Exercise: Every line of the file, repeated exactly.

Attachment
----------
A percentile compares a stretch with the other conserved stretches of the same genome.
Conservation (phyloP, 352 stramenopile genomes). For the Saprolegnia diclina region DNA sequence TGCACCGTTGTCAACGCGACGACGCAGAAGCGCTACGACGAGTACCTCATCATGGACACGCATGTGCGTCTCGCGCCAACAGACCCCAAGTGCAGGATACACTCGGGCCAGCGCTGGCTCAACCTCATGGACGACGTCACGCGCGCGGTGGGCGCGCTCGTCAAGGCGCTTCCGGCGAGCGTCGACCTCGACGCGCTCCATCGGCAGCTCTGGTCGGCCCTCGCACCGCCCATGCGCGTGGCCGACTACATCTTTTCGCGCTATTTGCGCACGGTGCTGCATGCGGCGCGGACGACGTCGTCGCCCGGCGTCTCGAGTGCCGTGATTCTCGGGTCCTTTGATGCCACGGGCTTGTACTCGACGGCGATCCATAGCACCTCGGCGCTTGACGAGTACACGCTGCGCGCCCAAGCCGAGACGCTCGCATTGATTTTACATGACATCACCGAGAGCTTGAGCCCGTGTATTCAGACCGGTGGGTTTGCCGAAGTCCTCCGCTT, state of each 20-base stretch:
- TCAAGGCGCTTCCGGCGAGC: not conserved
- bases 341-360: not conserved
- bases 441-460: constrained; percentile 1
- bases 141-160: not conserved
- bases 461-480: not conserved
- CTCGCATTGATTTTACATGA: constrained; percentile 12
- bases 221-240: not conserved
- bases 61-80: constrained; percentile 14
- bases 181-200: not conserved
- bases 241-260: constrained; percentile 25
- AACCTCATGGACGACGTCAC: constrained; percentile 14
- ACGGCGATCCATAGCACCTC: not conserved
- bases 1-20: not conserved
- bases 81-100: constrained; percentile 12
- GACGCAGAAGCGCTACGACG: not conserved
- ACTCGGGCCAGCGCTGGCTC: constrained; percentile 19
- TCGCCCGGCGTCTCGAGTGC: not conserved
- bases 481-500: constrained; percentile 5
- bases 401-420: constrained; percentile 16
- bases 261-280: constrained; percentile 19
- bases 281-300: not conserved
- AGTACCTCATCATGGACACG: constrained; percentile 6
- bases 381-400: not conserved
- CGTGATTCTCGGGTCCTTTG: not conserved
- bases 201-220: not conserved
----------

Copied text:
A percentile compares a stretch with the other conserved stretches of the same genome.
Conservation (phyloP, 352 stramenopile genomes). For the Saprolegnia diclina region DNA sequence TGCACCGTTGTCAACGCGACGACGCAGAAGCGCTACGACGAGTACCTCATCATGGACACGCATGTGCGTCTCGCGCCAACAGACCCCAAGTGCAGGATACACTCGGGCCAGCGCTGGCTCAACCTCATGGACGACGTCACGCGCGCGGTGGGCGCGCTCGTCAAGGCGCTTCCGGCGAGCGTCGACCTCGACGCGCTCCATCGGCAGCTCTGGTCGGCCCTCGCACCGCCCATGCGCGTGGCCGACTACATCTTTTCGCGCTATTTGCGCACGGTGCTGCATGCGGCGCGGACGACGTCGTCGCCCGGCGTCTCGAGTGCCGTGATTCTCGGGTCCTTTGATGCCACGGGCTTGTACTCGACGGCGATCCATAGCACCTCGGCGCTTGACGAGTACACGCTGCGCGCCCAAGCCGAGACGCTCGCATTGATTTTACATGACATCACCGAGAGCTTGAGCCCGTGTATTCAGACCGGTGGGTTTGCCGAAGTCCTCCGCTT, state of each 20-base stretch:
- TCAAGGCGCTTCCGGCGAGC: not conserved
- bases 341-360: not conserved
- bases 441-460: constrained; percentile 1
- bases 141-160: not conserved
- bases 461-480: not conserved
- CTCGCATTGATTTTACATGA: constrained; percentile 12
- bases 221-240: not conserved
- bases 61-80: constrained; percentile 14
- bases 181-200: not conserved
- bases 241-260: constrained; percentile 25
- AACCTCATGGACGACGTCAC: constrained; percentile 14
- ACGGCGATCCATAGCACCTC: not conserved
- bases 1-20: not conserved
- bases 81-100: constrained; percentile 12
- GACGCAGAAGCGCTACGACG: not conserved
- ACTCGGGCCAGCGCTGGCTC: constrained; percentile 19
- TCGCCCGGCGTCTCGAGTGC: not conserved
- bases 481-500: constrained; percentile 5
- bases 401-420: constrained; percentile 16
- bases 261-280: constrained; percentile 19
- bases 281-300: not conserved
- AGTACCTCATCATGGACACG: constrained; percentile 6
- bases 381-400: not conserved
- CGTGATTCTCGGGTCCTTTG: not conserved
- bases 201-220: not conserved